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Networking for Graduates: Why it matters

When questioned, graduate students often confess that a university's network is often one of its biggest draws after academic excellence. What is networking and why is it important? In the first of her three-part series, Kavita Mehta responds.
BY Kavita Mehta |   04-10-2019

Networking for Graduates: Easy tips

When recent graduates and MBA aspirants ask me about the one thing that I value from my educational experiences, I always point to the networks they have helped me create, and mentors I’ve found as a result. Right from my high school classmates to university peers to business school colleagues, my networks have helped in numerous ways – both expected and unexpected!

In the first of this three -part series, I will break down the concept of networking and its value. By sharing personal examples and easy-to-action tips, I hope that you are able to leverage the unique eco-systems of which you are a part. In subsequent pieces, I will dive deeper into ground rules, expectation management, and giving as much as receiving.

network | ˈnetˌwərk |
  1. A group or system of interconnected people or things
  2. Interacting with other people to exchange information and develop contacts, especially to further one's career


What is networking?
Simply put, business or personal networking is the process of interacting with others to exchange information and develop professional or social contacts. The people with whom you network can be from school, college, your building society, family friends, your gym – really any place where you regularly meet and speak with others. While you aren’t necessarily related to these people, you likely share a common interest or experience through which you can ‘relate’ to each other. For example, my teenage daughter has a tight knit network within the broader football (soccer) community in our city – one that reaches beyond just her school or neighborhood team.

Types of networks
Networks can be discrete – that is, independent from other networks, or intersecting – overlapping with others in non-structured ways. For example, if you attended school in Calcutta, finished college in Hong Kong, and did an internship in London, it is likely that each of these networks is discrete, with few overlapping members. On the other hand, if you have lived in the same building all your life, it is likely that members of your building network may overlap with your school network.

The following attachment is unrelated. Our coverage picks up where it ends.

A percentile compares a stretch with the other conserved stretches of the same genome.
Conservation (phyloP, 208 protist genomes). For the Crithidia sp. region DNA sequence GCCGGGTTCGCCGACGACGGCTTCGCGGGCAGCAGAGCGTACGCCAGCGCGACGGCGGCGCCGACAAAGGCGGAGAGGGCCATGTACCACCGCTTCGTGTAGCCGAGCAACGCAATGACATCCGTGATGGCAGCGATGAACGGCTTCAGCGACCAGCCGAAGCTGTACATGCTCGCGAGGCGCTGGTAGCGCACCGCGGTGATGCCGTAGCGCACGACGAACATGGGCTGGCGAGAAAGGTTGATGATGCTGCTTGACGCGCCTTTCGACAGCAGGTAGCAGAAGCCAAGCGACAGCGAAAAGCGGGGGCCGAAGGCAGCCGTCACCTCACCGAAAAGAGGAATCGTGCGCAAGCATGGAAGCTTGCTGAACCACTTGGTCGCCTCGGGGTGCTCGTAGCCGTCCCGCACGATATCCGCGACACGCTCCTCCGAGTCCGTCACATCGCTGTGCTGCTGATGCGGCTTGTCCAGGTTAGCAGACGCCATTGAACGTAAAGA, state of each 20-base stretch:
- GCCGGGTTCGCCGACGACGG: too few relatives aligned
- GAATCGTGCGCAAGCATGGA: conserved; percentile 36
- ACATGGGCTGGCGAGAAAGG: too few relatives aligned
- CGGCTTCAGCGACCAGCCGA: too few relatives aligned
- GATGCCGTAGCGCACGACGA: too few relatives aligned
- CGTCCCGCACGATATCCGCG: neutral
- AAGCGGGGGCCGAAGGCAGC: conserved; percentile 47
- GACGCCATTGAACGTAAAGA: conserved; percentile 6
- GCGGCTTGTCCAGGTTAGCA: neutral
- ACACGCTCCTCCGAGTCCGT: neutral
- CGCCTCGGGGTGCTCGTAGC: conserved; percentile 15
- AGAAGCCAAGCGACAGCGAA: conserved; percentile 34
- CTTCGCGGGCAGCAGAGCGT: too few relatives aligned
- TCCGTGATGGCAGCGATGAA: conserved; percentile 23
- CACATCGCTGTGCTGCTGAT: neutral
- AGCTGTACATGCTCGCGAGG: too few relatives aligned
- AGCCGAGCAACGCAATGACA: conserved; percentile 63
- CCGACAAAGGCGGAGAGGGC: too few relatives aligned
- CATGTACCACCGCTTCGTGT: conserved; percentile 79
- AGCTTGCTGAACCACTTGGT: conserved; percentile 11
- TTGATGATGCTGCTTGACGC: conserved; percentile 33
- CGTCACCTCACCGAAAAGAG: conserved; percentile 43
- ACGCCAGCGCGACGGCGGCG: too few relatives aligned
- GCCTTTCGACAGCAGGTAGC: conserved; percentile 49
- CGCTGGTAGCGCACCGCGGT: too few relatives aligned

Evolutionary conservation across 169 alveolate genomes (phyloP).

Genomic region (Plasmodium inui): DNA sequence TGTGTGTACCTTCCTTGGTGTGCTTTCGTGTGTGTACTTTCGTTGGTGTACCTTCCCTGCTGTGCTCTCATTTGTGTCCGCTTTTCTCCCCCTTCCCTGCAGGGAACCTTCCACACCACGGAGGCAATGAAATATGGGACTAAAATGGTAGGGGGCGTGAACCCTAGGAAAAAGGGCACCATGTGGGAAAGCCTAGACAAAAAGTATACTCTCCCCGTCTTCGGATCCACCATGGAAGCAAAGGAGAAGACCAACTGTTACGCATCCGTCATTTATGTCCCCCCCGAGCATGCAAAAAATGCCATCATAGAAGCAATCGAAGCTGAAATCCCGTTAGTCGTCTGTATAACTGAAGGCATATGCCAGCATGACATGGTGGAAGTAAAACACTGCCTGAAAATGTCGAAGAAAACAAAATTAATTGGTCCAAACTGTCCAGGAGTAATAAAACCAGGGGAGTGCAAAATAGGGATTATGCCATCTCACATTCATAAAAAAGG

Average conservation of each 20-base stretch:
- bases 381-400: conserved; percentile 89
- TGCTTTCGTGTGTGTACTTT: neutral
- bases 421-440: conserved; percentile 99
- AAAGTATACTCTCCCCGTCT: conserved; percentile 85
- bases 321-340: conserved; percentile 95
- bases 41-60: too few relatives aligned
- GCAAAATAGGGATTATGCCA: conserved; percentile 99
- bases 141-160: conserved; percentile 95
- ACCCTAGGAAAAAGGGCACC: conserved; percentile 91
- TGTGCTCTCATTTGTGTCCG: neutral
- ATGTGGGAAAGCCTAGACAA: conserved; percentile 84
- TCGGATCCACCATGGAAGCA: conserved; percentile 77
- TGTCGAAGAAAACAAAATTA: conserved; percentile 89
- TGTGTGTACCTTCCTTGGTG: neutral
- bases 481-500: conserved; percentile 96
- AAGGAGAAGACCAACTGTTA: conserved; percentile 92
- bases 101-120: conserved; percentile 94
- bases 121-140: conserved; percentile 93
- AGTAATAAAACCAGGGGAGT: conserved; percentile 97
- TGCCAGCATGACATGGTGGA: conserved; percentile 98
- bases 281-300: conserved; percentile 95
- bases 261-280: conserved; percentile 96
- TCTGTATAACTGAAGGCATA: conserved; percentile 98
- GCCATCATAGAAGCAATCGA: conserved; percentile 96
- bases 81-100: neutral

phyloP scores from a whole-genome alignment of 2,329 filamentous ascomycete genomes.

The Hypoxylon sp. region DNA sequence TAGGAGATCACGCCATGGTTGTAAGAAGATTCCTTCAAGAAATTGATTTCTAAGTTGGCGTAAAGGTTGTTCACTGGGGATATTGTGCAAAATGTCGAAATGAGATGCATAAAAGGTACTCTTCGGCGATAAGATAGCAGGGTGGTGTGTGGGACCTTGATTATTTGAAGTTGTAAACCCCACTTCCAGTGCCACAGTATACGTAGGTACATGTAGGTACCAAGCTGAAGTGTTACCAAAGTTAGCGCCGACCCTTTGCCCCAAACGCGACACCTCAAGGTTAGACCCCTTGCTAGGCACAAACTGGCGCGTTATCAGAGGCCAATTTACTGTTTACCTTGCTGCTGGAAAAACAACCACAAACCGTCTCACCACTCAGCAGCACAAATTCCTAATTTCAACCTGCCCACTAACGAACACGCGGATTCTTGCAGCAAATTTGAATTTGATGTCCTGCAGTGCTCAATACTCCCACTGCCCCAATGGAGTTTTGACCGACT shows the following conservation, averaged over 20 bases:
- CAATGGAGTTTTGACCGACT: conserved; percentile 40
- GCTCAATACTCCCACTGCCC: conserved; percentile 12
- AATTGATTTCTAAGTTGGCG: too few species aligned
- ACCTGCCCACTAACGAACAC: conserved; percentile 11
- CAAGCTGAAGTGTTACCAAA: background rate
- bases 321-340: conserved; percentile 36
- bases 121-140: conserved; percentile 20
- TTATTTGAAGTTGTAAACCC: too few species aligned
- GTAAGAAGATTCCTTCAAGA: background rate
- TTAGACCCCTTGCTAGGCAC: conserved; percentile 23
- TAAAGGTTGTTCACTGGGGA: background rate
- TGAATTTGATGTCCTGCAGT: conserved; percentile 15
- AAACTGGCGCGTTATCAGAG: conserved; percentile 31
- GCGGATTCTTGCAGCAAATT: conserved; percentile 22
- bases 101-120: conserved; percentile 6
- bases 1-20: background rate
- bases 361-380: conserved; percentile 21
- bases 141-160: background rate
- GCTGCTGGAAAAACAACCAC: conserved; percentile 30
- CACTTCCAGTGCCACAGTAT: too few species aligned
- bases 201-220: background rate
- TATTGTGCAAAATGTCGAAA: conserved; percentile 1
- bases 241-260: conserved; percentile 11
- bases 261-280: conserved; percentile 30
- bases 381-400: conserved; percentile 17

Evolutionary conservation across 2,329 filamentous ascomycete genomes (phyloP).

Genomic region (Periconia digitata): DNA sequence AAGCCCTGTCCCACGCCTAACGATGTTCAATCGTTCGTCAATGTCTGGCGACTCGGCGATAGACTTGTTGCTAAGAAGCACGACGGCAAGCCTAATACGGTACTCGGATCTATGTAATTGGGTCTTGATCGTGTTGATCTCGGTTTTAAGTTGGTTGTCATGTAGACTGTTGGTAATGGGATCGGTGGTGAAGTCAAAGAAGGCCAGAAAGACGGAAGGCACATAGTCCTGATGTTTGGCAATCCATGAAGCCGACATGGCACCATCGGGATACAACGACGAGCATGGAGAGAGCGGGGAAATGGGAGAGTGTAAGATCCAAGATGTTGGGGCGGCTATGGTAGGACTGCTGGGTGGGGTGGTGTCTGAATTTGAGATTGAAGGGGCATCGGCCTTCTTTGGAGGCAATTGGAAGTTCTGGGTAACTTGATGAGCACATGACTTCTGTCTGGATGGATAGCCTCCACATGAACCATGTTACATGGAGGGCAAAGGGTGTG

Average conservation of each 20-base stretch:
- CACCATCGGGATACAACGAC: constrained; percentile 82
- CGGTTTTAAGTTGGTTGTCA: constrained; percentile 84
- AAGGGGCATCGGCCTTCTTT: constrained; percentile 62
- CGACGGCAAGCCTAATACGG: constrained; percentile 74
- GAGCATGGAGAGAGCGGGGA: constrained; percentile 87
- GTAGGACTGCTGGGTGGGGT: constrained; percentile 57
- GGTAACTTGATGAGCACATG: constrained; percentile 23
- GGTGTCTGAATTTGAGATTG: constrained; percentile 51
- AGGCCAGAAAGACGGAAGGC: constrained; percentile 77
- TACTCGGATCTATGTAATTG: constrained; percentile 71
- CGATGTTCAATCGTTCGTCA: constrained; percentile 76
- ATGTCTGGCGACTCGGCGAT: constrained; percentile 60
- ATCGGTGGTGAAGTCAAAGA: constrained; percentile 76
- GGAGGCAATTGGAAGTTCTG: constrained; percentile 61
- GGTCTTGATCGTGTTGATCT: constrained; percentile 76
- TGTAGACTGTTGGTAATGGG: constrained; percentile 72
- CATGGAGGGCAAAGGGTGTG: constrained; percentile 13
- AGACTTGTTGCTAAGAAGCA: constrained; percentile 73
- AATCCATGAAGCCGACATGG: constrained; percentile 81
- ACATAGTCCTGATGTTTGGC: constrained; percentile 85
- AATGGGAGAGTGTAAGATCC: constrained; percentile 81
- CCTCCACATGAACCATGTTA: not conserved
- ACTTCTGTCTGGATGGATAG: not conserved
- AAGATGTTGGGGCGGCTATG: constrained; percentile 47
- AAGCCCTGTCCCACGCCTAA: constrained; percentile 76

Back then….
Sixty or seventy years ago, the concept of networking was quite different. You grew up in one place, usually with a large extended family and with members of your community, religious group, or ethnicity in close proximity. You then attended college, usually somewhere nearby, used the placement cell to secure a job, or joined the family business, and voila, you were set for life. If you needed help or insights on an issue or topic, you managed via extended family and other members of your community. And often, since your work was tied to your community, it was even more likely that wider connections were not essential to sustained success.

…and now
Fast forward a couple of decades; large families are a thing of the past, making community support less of an option; people study globally, often gaining multiple degrees and not always in succession; the average person now has 6-8 jobs over a lifetime, often in different fields. And with the advent of digital media, individuals can remain connected beyond the borders of a town and over many decades. In this type of world, networking is paramount for support, growth, and success.

The value of networking
The value of a network is both nebulous and incredibly clear. On the surface it would seem that simply studying hard, performing well in school, and getting a good job would be enough to have a productive and meaningful life. And while that may be true for many or most people, those who aspire to new geographies or fields or those itching for a change will find it difficult to efficiently achieve their goals without tapping networks. Networks enable access to information, resources or leads to the most coveted, not-yet-public jobs or initiatives.

Networking for Graduates
Photo by Prateek Katyal from Pexels

Many people dread going to networking events, citing insecurity, inauthenticity, and general discomfort with meeting people with an agenda in mind. The good news is that networking isn’t a “thing” that you do at a specific place or time. It is fluid and can be cultivated in all aspects of life. My brother is a chatty guy, so he meets new friends and makes connections at the gym and while waiting in line at Starbucks. I am a bit more on the straight and narrow, preferring to add people I meet to my LinkedIn profile and then reaching out in a systematized manner. Whatever route you choose to build a network, make sure it suits your style and personality. Only then will it be valuable to you.

In the next article in this series, I will delve into ground rules related to networking.


Kavita Mehta is a successful entrepreneur, mentor, and business leader with 25 years' experience in building platforms and products that help change people’s lives. Her latest venture, Lore, opens quality education up to everyone who wants to learn, grow and develop their skills and confidence. Lore provides personalized education solutions, regardless of background, age or any perceived limiting factors.



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